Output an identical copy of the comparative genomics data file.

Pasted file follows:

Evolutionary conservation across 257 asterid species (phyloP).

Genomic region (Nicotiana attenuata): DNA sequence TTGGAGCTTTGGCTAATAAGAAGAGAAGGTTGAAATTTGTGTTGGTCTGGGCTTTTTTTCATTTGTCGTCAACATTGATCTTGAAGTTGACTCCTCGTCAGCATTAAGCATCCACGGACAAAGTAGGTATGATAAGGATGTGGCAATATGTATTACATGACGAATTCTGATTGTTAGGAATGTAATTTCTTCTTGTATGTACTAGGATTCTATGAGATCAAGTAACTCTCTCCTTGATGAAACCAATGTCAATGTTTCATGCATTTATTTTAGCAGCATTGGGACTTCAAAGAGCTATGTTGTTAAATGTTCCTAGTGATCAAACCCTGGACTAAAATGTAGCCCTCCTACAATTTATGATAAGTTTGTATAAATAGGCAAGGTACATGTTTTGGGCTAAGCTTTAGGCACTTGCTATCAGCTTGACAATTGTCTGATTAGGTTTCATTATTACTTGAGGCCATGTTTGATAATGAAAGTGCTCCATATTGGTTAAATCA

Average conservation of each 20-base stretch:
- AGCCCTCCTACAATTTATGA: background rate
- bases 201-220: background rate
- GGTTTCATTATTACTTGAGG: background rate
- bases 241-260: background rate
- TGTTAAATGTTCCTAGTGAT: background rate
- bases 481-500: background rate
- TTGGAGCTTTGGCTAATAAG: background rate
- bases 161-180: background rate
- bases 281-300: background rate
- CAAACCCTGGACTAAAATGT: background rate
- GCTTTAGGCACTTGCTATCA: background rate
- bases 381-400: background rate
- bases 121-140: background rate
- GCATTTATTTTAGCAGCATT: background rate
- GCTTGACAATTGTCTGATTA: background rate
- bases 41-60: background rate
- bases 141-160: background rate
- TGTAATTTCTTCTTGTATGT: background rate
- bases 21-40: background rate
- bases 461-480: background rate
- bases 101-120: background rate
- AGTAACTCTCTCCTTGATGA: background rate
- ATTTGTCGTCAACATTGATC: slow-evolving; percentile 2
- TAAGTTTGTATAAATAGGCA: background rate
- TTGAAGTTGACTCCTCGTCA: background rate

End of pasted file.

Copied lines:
Evolutionary conservation across 257 asterid species (phyloP).

Genomic region (Nicotiana attenuata): DNA sequence TTGGAGCTTTGGCTAATAAGAAGAGAAGGTTGAAATTTGTGTTGGTCTGGGCTTTTTTTCATTTGTCGTCAACATTGATCTTGAAGTTGACTCCTCGTCAGCATTAAGCATCCACGGACAAAGTAGGTATGATAAGGATGTGGCAATATGTATTACATGACGAATTCTGATTGTTAGGAATGTAATTTCTTCTTGTATGTACTAGGATTCTATGAGATCAAGTAACTCTCTCCTTGATGAAACCAATGTCAATGTTTCATGCATTTATTTTAGCAGCATTGGGACTTCAAAGAGCTATGTTGTTAAATGTTCCTAGTGATCAAACCCTGGACTAAAATGTAGCCCTCCTACAATTTATGATAAGTTTGTATAAATAGGCAAGGTACATGTTTTGGGCTAAGCTTTAGGCACTTGCTATCAGCTTGACAATTGTCTGATTAGGTTTCATTATTACTTGAGGCCATGTTTGATAATGAAAGTGCTCCATATTGGTTAAATCA

Average conservation of each 20-base stretch:
- AGCCCTCCTACAATTTATGA: background rate
- bases 201-220: background rate
- GGTTTCATTATTACTTGAGG: background rate
- bases 241-260: background rate
- TGTTAAATGTTCCTAGTGAT: background rate
- bases 481-500: background rate
- TTGGAGCTTTGGCTAATAAG: background rate
- bases 161-180: background rate
- bases 281-300: background rate
- CAAACCCTGGACTAAAATGT: background rate
- GCTTTAGGCACTTGCTATCA: background rate
- bases 381-400: background rate
- bases 121-140: background rate
- GCATTTATTTTAGCAGCATT: background rate
- GCTTGACAATTGTCTGATTA: background rate
- bases 41-60: background rate
- bases 141-160: background rate
- TGTAATTTCTTCTTGTATGT: background rate
- bases 21-40: background rate
- bases 461-480: background rate
- bases 101-120: background rate
- AGTAACTCTCTCCTTGATGA: background rate
- ATTTGTCGTCAACATTGATC: slow-evolving; percentile 2
- TAAGTTTGTATAAATAGGCA: background rate
- TTGAAGTTGACTCCTCGTCA: background rate